• Client / Customer Services
  • Communications
  • Construction, Works, Engineering
  • Education, Curriculum and Teaching
  • Environment, Conservation and NRM
  • Facility / Grounds Management and Maintenance
  • Finance Management
  • Health - Medical and Nursing Management
  • HR, Training and Organisational Development
  • Information and Communications Technology
  • Information Services, Statistics, Records, Archives
  • Infrastructure Management - Transport, Utilities
  • Legal Officers and Practitioners
  • Librarians and Library Management
  • Management
  • Marketing
  • OH&S, Risk Management
  • Operations Management
  • Planning, Policy, Strategy
  • Printing, Design, Publishing, Web
  • Projects, Programs and Advisors
  • Property, Assets and Fleet Management
  • Public Relations and Media
  • Purchasing and Procurement
  • Quality Management
  • Science and Technical Research and Development
  • Security and Law Enforcement
  • Service Delivery
  • Sport and Recreation
  • Travel, Accommodation, Tourism
  • Wellbeing, Community / Social Services
Visit our privacy Policy for more information about our services, how Progressive Media Investments may use, process and share your personal data, including information on your rights in respect of your personal data and how you can unsubscribe from future marketing communications.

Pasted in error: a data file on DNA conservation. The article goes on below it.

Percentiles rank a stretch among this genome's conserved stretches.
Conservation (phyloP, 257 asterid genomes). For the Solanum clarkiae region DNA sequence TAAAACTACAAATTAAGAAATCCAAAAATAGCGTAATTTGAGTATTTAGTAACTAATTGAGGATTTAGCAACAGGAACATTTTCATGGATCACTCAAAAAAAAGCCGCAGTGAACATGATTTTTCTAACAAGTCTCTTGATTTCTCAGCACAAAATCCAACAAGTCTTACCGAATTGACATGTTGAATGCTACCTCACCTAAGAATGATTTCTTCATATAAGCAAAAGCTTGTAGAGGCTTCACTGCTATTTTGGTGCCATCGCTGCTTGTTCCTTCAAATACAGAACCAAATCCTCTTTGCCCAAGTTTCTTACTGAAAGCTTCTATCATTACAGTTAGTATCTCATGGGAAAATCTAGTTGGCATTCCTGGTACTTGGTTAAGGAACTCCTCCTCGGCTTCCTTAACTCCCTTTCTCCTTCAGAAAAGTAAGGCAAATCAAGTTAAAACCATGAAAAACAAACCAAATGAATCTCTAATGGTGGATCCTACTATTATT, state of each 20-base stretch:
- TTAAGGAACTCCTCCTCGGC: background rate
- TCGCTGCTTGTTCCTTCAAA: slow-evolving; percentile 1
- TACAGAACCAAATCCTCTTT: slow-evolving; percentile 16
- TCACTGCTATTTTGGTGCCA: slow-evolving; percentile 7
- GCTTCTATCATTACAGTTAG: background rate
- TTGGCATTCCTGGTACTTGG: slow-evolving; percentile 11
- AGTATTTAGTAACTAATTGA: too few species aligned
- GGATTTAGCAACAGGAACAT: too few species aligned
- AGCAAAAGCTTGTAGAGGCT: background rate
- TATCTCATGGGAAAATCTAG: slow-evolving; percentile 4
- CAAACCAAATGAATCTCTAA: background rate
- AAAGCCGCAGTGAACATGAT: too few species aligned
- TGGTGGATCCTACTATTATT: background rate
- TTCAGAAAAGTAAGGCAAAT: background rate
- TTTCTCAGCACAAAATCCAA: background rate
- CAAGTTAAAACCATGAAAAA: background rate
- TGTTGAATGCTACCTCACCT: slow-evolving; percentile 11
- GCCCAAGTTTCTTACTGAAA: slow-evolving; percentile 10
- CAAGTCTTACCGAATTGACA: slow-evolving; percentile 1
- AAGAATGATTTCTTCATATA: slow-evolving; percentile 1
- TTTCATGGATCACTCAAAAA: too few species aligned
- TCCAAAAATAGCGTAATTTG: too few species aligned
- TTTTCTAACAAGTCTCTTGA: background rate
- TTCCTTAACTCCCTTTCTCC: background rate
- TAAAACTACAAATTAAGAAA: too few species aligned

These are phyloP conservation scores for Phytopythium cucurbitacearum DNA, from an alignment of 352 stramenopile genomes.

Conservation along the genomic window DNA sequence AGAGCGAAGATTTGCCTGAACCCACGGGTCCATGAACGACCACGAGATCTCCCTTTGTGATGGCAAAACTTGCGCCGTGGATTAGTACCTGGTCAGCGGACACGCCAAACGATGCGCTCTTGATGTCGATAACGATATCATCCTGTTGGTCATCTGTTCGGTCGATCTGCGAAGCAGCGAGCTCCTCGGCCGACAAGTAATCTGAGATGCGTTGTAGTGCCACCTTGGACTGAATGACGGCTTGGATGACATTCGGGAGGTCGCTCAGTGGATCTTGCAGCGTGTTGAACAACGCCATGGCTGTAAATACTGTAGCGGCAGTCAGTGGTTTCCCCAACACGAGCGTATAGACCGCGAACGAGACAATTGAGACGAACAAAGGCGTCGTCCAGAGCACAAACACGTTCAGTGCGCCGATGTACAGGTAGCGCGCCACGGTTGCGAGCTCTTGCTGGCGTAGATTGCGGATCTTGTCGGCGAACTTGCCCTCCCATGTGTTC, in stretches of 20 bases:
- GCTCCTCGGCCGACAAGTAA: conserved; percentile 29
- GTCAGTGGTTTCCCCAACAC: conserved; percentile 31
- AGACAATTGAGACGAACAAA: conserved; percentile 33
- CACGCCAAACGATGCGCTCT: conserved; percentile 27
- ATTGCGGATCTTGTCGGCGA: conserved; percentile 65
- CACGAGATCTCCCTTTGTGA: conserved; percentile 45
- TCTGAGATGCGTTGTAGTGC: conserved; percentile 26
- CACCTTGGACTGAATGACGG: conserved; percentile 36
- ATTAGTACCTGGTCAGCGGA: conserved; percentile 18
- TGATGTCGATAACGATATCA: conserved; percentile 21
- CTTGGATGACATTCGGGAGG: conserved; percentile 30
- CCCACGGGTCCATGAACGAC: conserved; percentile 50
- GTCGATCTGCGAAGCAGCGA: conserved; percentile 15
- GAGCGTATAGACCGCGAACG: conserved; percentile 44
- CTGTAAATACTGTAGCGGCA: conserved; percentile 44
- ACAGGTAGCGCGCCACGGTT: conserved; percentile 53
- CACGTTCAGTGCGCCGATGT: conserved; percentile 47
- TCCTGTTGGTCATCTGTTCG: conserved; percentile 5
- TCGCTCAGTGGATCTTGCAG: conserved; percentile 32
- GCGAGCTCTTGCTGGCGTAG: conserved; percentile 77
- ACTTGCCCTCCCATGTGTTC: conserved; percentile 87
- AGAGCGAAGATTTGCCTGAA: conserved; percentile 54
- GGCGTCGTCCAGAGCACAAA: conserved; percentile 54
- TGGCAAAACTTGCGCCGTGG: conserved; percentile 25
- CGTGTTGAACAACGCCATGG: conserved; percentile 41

Sugar taxes have been tried in other  countries, without much success. The soft drinks tax in Mexico gets talked  about most often. On average, it reduced  Mexicans’ daily calorie intake by just six  calories per day. In the UK, Oxford  Economics has predicted that the levy  will reduce calories by on average five  calories per person per day. Five calories  is a bite of an apple. Coca-Cola has been in the UK for  more than 100 years. The work we do  across our 11 sites, including our six  manufacturing plants, from East  Kilbride in Scotland to Sidcup in Kent,  delivers £1bn in revenue to the  Exchequer, mainly through VAT and  corporation tax. With our bottler  partner, we employ 4,000 people in the  UK, and for every one of our employees,  we create eight further jobs through our supply chain. We invest about £50m a year in our operations here and spend  around £800m a year with 8,500 UK  suppliers, from farmers to packaging  suppliers. All of this is made less  affordable by the tax. Ultimately the sugar tax is a hugely  expensive and damaging policy. As  someone involved in running a very  large business I’m not interested in  symbolic gestures, but in trying to make  a real difference in the real world. To me  this is reformulating and launching new  lower or no sugar drinks – as we’ve done  with 28 drinks since 2005, and using  our marketing to attract people to  lower-calorie alternatives. These are  difficult, expensive measures, they take  large numbers of people working  around the UK to implement and they  create real results: the sugar tax will  only make this investment harder. 

For more on the Sugar Tax, search #canthetax.